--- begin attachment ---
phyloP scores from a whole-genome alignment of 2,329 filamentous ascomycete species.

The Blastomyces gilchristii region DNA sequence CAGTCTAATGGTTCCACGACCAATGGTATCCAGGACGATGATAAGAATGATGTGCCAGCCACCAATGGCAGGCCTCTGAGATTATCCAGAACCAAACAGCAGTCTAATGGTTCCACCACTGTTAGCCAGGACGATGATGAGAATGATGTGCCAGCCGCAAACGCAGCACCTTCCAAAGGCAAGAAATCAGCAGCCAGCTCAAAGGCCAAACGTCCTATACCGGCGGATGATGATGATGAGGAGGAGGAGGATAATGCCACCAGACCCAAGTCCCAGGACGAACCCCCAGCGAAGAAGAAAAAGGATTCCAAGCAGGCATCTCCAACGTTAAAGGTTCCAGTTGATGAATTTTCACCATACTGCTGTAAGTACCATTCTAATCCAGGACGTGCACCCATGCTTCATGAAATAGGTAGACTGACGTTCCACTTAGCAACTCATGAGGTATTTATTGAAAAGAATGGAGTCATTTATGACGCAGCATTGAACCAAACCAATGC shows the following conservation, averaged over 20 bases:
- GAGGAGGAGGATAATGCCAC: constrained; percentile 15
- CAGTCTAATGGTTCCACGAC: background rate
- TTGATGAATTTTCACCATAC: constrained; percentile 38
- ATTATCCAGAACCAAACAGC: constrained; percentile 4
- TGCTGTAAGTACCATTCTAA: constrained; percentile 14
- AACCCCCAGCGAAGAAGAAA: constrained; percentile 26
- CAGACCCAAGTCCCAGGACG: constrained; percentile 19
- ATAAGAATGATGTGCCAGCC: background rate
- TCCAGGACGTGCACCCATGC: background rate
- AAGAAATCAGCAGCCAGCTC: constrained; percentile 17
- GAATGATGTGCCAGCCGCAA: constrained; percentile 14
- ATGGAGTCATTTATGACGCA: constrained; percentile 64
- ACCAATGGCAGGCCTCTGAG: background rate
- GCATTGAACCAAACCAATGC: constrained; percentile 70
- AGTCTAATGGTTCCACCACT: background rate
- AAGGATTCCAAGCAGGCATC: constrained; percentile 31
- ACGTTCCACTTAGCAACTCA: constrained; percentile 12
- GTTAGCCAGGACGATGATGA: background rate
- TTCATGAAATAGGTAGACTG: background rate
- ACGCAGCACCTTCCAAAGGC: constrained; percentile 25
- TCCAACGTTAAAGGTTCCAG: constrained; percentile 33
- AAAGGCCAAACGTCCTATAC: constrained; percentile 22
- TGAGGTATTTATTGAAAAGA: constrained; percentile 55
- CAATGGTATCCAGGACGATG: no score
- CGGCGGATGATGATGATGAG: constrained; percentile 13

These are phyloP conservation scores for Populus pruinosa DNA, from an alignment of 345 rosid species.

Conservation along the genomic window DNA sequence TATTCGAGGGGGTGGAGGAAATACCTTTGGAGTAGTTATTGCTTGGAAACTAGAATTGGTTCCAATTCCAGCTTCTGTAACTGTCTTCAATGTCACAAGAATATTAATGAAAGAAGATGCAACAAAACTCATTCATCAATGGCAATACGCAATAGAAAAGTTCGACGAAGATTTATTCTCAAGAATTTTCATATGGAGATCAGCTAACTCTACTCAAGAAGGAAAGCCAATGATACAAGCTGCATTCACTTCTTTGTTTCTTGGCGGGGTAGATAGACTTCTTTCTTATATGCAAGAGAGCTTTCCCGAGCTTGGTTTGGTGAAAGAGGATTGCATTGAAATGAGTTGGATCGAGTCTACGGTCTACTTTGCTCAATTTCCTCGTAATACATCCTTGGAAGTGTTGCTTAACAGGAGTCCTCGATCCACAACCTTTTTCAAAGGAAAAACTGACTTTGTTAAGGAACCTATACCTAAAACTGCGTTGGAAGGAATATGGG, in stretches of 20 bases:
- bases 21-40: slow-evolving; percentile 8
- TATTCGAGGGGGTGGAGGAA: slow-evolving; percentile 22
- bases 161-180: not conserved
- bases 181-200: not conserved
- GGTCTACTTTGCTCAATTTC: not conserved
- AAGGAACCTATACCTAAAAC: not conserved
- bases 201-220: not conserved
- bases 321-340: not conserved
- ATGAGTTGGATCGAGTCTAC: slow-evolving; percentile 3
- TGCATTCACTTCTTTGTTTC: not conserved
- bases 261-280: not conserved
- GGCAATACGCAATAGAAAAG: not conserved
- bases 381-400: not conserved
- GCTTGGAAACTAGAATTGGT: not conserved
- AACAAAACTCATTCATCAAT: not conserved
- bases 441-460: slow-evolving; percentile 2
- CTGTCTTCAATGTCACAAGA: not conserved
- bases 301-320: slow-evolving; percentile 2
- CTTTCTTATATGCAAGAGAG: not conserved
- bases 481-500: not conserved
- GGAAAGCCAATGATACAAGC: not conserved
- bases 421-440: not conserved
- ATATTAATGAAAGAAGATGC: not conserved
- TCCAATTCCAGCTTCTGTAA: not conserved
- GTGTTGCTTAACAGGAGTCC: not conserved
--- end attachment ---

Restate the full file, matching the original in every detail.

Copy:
phyloP scores from a whole-genome alignment of 2,329 filamentous ascomycete species.

The Blastomyces gilchristii region DNA sequence CAGTCTAATGGTTCCACGACCAATGGTATCCAGGACGATGATAAGAATGATGTGCCAGCCACCAATGGCAGGCCTCTGAGATTATCCAGAACCAAACAGCAGTCTAATGGTTCCACCACTGTTAGCCAGGACGATGATGAGAATGATGTGCCAGCCGCAAACGCAGCACCTTCCAAAGGCAAGAAATCAGCAGCCAGCTCAAAGGCCAAACGTCCTATACCGGCGGATGATGATGATGAGGAGGAGGAGGATAATGCCACCAGACCCAAGTCCCAGGACGAACCCCCAGCGAAGAAGAAAAAGGATTCCAAGCAGGCATCTCCAACGTTAAAGGTTCCAGTTGATGAATTTTCACCATACTGCTGTAAGTACCATTCTAATCCAGGACGTGCACCCATGCTTCATGAAATAGGTAGACTGACGTTCCACTTAGCAACTCATGAGGTATTTATTGAAAAGAATGGAGTCATTTATGACGCAGCATTGAACCAAACCAATGC shows the following conservation, averaged over 20 bases:
- GAGGAGGAGGATAATGCCAC: constrained; percentile 15
- CAGTCTAATGGTTCCACGAC: background rate
- TTGATGAATTTTCACCATAC: constrained; percentile 38
- ATTATCCAGAACCAAACAGC: constrained; percentile 4
- TGCTGTAAGTACCATTCTAA: constrained; percentile 14
- AACCCCCAGCGAAGAAGAAA: constrained; percentile 26
- CAGACCCAAGTCCCAGGACG: constrained; percentile 19
- ATAAGAATGATGTGCCAGCC: background rate
- TCCAGGACGTGCACCCATGC: background rate
- AAGAAATCAGCAGCCAGCTC: constrained; percentile 17
- GAATGATGTGCCAGCCGCAA: constrained; percentile 14
- ATGGAGTCATTTATGACGCA: constrained; percentile 64
- ACCAATGGCAGGCCTCTGAG: background rate
- GCATTGAACCAAACCAATGC: constrained; percentile 70
- AGTCTAATGGTTCCACCACT: background rate
- AAGGATTCCAAGCAGGCATC: constrained; percentile 31
- ACGTTCCACTTAGCAACTCA: constrained; percentile 12
- GTTAGCCAGGACGATGATGA: background rate
- TTCATGAAATAGGTAGACTG: background rate
- ACGCAGCACCTTCCAAAGGC: constrained; percentile 25
- TCCAACGTTAAAGGTTCCAG: constrained; percentile 33
- AAAGGCCAAACGTCCTATAC: constrained; percentile 22
- TGAGGTATTTATTGAAAAGA: constrained; percentile 55
- CAATGGTATCCAGGACGATG: no score
- CGGCGGATGATGATGATGAG: constrained; percentile 13

These are phyloP conservation scores for Populus pruinosa DNA, from an alignment of 345 rosid species.

Conservation along the genomic window DNA sequence TATTCGAGGGGGTGGAGGAAATACCTTTGGAGTAGTTATTGCTTGGAAACTAGAATTGGTTCCAATTCCAGCTTCTGTAACTGTCTTCAATGTCACAAGAATATTAATGAAAGAAGATGCAACAAAACTCATTCATCAATGGCAATACGCAATAGAAAAGTTCGACGAAGATTTATTCTCAAGAATTTTCATATGGAGATCAGCTAACTCTACTCAAGAAGGAAAGCCAATGATACAAGCTGCATTCACTTCTTTGTTTCTTGGCGGGGTAGATAGACTTCTTTCTTATATGCAAGAGAGCTTTCCCGAGCTTGGTTTGGTGAAAGAGGATTGCATTGAAATGAGTTGGATCGAGTCTACGGTCTACTTTGCTCAATTTCCTCGTAATACATCCTTGGAAGTGTTGCTTAACAGGAGTCCTCGATCCACAACCTTTTTCAAAGGAAAAACTGACTTTGTTAAGGAACCTATACCTAAAACTGCGTTGGAAGGAATATGGG, in stretches of 20 bases:
- bases 21-40: slow-evolving; percentile 8
- TATTCGAGGGGGTGGAGGAA: slow-evolving; percentile 22
- bases 161-180: not conserved
- bases 181-200: not conserved
- GGTCTACTTTGCTCAATTTC: not conserved
- AAGGAACCTATACCTAAAAC: not conserved
- bases 201-220: not conserved
- bases 321-340: not conserved
- ATGAGTTGGATCGAGTCTAC: slow-evolving; percentile 3
- TGCATTCACTTCTTTGTTTC: not conserved
- bases 261-280: not conserved
- GGCAATACGCAATAGAAAAG: not conserved
- bases 381-400: not conserved
- GCTTGGAAACTAGAATTGGT: not conserved
- AACAAAACTCATTCATCAAT: not conserved
- bases 441-460: slow-evolving; percentile 2
- CTGTCTTCAATGTCACAAGA: not conserved
- bases 301-320: slow-evolving; percentile 2
- CTTTCTTATATGCAAGAGAG: not conserved
- bases 481-500: not conserved
- GGAAAGCCAATGATACAAGC: not conserved
- bases 421-440: not conserved
- ATATTAATGAAAGAAGATGC: not conserved
- TCCAATTCCAGCTTCTGTAA: not conserved
- GTGTTGCTTAACAGGAGTCC: not conserved